10 Great Pop Song Soundtrack Moments from Prime-Time TV


Film soundtracks get a lot of attention — and for good reason. But, especially in the 21st century, TV show soundtracks, from the minimalist score of Lost to the trendy pop music of Josh Schwartz’s teen series, are giving them a run for their money. Watching Sunday’s Walking Dead finale, we couldn’t help but think about how appropriate Bob Dylan’s “Tomorrow Is A Long Time” was for the narrative. And it got us thinking about other such moments in shows ranging from Gossip Girl and Skins to Friday Night Lights and Six Feet Under. After the jump, ten great pop-song soundtrack moments from prime-time TV shows. (Before you read on, beware: the text and clips contain many spoilers.)

The Walking Dead: “Tomorrow Is A Long Time” by Bob Dylan

The short first season of AMC’s zombie apocalypse series ended with a few deaths, a massive explosion, a bittersweet escape — and Dylan’s “Tomorrow Is A Long Time,” a deep cut that kicked around in cover versions for several years before appearing on 1971’s Greatest Hits Volume II. It’s a desolate track for a desolate moment, and one of those instances when a song can convey a feeling that dialog might overstate. Listen to the song here.

Friday Night Lights: “Devil Town” by Tony Lucca

Lucca’s cover “Devil Town” (the original, minute-long song is by Daniel Johnston) is a sort of recurring theme on this fantastic, under-appreciated series about a small town in Texas that lives for high school football. It’s even showed up in haunting promos, like the one above. We’ll never forget its most jarring appearance, in the Season 1 finale, after the team has won the state championship. The song plays as the conquering heroes parade through town — a warning that even the most apparently joyous moments can be more sinister than they seem.

Six Feet Under: “Breathe Me” by Sia

We don’t make a habit of crying about TV shows, but the series finale of Six Feet Under was a major exception. We actually didn’t finish bawling until approximately half an hour after the credits rolled. The culprit was the final six and a half minutes, in which we watch Claire Fisher — who turns out to be the show’s true protagonist — drive across the country as her future (including glimpses of how she and her friends and relatives eventually die) flashes across the screen. Sia’s “Breathe Me” is a somber and delicate soundtrack to the sequence, with which is will forever be associated. Of course, the scene is also the ultimate spoiler, so don’t watch the clip above if you don’t want to know how the show ends.

Seinfeld: “Desperado” by the Eagles

In a very funny episode called “The Checks,” Elaine dates a man who has claimed “Desperado” as his theme song — and he freezes and won’t listen to her whenever it comes on the radio. She tries to replace it with “Witchy Woman,” which she thinks would work as a tune for both of them. Of course, he isn’t hearing of it.

The O.C.: “Hallelujah” by Jeff Buckley

The O.C.’s first season ended in quiet crisis, as Marissa watches Ryan leave with Theresa and then takes her first drink since getting sober. Meanwhile, Seth lights out on his boat, leaving notes for Summer and his family — who take it pretty hard. The entire sequence is wordless, its only soundtrack Jeff Buckley’s cover of the Leonard Cohen classic “Hallelujah.”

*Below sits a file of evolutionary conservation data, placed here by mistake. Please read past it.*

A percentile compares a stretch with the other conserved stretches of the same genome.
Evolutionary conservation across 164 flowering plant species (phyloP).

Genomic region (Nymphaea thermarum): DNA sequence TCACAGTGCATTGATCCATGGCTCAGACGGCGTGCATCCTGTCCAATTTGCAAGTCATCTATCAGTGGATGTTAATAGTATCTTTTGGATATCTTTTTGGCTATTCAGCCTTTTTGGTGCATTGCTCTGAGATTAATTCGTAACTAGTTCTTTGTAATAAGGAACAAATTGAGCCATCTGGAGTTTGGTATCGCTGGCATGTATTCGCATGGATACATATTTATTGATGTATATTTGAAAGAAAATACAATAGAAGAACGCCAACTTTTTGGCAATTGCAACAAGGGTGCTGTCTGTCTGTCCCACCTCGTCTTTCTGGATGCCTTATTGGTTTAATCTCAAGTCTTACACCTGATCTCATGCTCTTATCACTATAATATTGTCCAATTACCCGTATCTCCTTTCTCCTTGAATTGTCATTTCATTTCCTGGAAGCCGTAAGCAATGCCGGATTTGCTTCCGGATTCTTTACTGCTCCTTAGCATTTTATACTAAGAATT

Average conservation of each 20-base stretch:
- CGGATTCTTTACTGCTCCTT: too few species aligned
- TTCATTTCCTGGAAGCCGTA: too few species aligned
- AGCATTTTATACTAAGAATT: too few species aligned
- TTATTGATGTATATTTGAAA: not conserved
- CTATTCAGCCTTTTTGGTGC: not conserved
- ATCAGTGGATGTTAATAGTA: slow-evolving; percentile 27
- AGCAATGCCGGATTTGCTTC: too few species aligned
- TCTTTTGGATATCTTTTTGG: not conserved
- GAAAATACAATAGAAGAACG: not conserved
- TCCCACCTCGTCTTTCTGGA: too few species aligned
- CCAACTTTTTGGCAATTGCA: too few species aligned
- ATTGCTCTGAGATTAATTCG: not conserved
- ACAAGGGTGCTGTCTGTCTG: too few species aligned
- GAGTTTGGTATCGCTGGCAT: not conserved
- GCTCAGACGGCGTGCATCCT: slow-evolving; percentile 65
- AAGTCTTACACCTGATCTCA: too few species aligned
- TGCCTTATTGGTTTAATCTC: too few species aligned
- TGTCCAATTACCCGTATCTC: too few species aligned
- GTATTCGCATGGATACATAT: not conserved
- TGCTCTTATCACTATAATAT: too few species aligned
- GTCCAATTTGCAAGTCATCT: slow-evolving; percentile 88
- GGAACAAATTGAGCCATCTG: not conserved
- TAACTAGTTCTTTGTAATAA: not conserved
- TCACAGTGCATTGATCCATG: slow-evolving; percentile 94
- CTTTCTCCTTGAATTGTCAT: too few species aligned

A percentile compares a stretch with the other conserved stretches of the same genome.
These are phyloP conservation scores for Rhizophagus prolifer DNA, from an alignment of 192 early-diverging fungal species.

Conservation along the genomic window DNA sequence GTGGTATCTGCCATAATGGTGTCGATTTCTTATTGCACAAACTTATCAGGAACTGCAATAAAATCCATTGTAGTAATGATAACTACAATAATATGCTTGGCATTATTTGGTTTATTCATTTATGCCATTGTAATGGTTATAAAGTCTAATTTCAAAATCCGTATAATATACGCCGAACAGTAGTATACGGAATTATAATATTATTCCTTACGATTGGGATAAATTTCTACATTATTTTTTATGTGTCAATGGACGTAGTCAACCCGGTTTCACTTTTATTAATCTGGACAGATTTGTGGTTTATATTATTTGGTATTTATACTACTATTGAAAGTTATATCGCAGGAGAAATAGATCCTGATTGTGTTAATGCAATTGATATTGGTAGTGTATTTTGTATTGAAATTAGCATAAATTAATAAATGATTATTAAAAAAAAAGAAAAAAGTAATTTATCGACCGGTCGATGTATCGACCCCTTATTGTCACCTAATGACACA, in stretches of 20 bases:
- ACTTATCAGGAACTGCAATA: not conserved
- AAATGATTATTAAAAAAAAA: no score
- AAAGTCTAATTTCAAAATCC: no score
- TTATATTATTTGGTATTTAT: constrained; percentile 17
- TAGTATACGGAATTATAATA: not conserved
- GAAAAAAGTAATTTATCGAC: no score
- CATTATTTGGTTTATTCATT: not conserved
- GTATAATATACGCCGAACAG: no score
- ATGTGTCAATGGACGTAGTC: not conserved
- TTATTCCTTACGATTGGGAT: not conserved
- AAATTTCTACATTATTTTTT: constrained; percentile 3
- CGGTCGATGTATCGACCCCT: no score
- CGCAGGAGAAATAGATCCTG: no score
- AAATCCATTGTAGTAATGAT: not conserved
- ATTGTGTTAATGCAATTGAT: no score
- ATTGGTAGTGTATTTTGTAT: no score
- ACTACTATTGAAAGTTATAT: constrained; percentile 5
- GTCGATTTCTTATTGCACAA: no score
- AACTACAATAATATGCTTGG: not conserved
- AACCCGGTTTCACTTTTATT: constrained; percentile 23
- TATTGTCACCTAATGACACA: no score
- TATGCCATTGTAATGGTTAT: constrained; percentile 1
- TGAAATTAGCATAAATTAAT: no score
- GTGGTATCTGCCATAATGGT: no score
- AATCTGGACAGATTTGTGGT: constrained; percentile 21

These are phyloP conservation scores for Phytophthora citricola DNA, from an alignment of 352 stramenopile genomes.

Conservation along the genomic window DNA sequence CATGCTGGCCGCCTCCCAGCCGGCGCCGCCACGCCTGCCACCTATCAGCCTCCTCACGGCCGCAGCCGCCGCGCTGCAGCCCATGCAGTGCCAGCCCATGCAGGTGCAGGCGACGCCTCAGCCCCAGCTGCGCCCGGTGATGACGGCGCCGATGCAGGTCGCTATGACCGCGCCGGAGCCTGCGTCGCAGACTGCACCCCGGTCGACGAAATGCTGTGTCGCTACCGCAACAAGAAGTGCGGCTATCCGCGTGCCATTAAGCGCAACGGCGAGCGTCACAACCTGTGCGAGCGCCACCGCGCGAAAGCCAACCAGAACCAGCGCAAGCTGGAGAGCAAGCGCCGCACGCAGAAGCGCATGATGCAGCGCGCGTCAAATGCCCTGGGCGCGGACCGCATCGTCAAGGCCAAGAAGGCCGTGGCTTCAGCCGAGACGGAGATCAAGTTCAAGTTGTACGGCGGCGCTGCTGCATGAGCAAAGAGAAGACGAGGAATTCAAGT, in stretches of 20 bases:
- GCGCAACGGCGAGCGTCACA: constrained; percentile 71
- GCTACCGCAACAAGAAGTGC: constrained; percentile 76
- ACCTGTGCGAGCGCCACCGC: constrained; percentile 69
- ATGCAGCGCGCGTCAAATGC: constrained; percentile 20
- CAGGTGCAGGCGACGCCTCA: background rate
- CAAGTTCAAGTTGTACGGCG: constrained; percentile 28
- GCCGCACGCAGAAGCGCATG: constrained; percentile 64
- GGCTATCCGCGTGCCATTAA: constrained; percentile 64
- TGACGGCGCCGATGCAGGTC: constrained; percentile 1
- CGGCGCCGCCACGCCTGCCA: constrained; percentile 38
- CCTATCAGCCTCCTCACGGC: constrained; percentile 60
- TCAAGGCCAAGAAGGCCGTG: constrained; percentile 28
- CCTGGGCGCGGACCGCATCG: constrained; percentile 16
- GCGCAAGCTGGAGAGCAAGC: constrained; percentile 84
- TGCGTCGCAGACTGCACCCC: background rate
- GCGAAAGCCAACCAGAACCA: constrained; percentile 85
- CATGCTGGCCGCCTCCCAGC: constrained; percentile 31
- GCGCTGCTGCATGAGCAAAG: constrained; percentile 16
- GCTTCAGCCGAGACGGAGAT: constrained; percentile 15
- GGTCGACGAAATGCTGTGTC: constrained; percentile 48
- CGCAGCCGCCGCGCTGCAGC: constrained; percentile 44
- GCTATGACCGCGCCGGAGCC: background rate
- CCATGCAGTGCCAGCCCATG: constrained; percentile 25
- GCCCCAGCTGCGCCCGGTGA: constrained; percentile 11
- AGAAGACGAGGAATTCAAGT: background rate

The Sopranos: “Don’t Stop Believin'” by Journey

We’ve all debated what happened in the final moments of The Sopranos. But would the family’s fateful dinner have had the same impact if it hadn’t begun with Tony jamming a few quarters into his tableside jukebox and queuing up this working class hero anthem?

Gossip Girl: “Power” by Kanye West

“Power is the greatest aphrodesiac,” says Blair Waldorf — who knows what she’s talking about — in “Goodbye, Columbia,” the fifth episode of the current season. It’s no coincidence that the line is uttered in the same episode that has Kanye West’s undeniable anthem “Power” playing as the cast receives a Gossip Girl blast implying that Serena has an STD. Is it any coincidence that the camera freezes on Juliet’s face as we hear that great King Crimson sample, “21st-century schizoid man”? Watch the whole episode here; the “Power” clip starts at about 7:45.

Mad Men: “(I Can’t Get No) Satisfaction” by the Rolling Stones

To stick it to NBC before leaving the network, Conan O’Brien famously played the song on one of his final episodes — joke being, it costs a shitload of money to license “Satisfaction.” But the folks at Mad Men weren’t just throwing their money around when they stuck it in the eighth episode of last season. First of all, the song, released in 1965, was perfectly contemporary to the period. More importantly, it’s a track that embodies all the contradictions of Don Draper: he may be the guy on TV, with the starched white shirt and cigarettes, but he’s also Mick Jagger, the guy who can’t get no satisfaction, although he tries and he tries and he tries and he tries.

“Wild World” by the cast of Skins

It’s hard to explain if you haven’t seen the cult British series about a clique of drinking, drugging, sex-having teens, but Skins can somehow get away with things that would just seem cheesy and overwrought. Take this clip, from the finale of its first series. As the season ends in (some would say well-deserved) tragedy, its cast members walk around, cry, and sing Cat Stevens’ “Wild World.” And the whole thing is unexpectedly touching. An American version of Skins is coming in January to MTV — likely without all the great music that appears on the original show.

Ally McBeal: “Hooked on a Feeling” by Vonda Shepard

What, you thought we would leave out the synergistic moment when a neurotic lawyer, a dancing CGI baby, the creepy “ooka chaka” chant, and Shepard’s cover of “Hooked on a Feeling” came together? Luckily, it’s all covered in the I Love the ’90s segment on the show.